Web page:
$200 million headed to Arkansas in opioids settlement, to be split across state

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LITTLE ROCK, Ark. – Arkansas will soon be seeing more than $200 million in funds focused on fighting the opioid epidemic in the Natural State.

The money comes from a national settlement reached with opioid manufacturers and distributors such as Cardinal and Johnson and Johnson and aims to treat and prevent opioid addiction and overdose deaths. 

The $216 million detailed in the signed Arkansas Opioids Memorandum of Understanding will be spread across the entire state, split into thirds between the state, counties, and cities. 

Arkansas Attorney General Leslie Rutledge announced the settlement funds in a news conference Thursday afternoon. She was joined by members of local law enforcement, families of overdose victims, and representatives from cities and counties across the Natural State. Rutledge said the unified approach from Arkansas’ leaders is a testament to how fighting the epidemic is a priority to those at both the state and local levels.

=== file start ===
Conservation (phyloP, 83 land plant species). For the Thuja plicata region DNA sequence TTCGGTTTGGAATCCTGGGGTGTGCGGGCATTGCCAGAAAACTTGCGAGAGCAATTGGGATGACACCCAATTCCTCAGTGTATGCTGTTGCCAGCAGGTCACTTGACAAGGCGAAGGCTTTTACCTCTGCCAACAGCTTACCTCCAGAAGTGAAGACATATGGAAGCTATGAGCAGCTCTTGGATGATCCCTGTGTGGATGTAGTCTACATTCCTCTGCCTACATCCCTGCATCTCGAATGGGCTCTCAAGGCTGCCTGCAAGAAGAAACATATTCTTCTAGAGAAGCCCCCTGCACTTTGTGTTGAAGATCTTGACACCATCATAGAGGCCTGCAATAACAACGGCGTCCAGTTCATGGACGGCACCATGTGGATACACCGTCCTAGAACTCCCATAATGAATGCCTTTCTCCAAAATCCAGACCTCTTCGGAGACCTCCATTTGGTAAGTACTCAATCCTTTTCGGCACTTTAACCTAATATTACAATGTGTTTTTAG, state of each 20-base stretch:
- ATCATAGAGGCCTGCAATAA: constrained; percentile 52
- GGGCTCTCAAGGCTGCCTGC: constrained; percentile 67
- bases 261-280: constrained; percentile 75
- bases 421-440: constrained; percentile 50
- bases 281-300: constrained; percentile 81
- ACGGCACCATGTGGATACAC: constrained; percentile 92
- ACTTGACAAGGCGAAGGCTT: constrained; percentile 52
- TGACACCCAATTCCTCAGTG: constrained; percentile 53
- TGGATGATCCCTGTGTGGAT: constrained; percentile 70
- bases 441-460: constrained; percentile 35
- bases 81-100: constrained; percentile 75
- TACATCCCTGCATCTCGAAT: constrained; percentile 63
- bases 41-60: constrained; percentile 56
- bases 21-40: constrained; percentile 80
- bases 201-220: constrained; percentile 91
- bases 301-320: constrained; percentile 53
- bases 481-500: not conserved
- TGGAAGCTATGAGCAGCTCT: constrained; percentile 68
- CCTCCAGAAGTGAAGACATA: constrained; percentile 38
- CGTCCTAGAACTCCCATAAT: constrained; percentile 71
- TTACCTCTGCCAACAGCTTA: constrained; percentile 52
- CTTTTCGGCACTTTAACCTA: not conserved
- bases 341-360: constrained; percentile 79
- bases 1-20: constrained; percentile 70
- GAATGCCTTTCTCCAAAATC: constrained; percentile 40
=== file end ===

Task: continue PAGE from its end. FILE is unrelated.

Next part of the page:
“It doesn’t matter if you’re in Pine Bluff, Bentonville, McGee or in Clay County in the northeast corner,” Rutledge said. “All of us are in this together.”

Chris Villines with the Arkansas Association of Counties was also present, as well as Mark Hayes with the Arkansas Municipal League. 

“All these levels of government have come together…not just to try and settle but to try and get money into the state and look at how we can use that money to save lives,” Villines added during his address. 

The funding as detailed by the MOU is allowed to be used in the treatment, education, recovery, and rehabilitation of those affected by opioid use, and to stop the overprescription of opioids in Arkansas. It also works to prevent the incorrect use of opioids and educate the public on healthy and safe practices. 

Gina Allgaier with Speakup About Drugs says although funds won’t bring back those who have been lost to opioids, including her son, it’s a start at tackling the epidemic at a local and state level. 

“We do know that these settlements can be vital in preventing future harm,” Allgaier explained, “and the money awarded in these types of settlements will help.”

Rutledge added that this is just the first step in a long fight ahead and that between future settlements with pharmaceutical companies and state efforts to help rehabilitation centers and law enforcement agencies, fighting opioids will continue to be a priority for Arkansas. 

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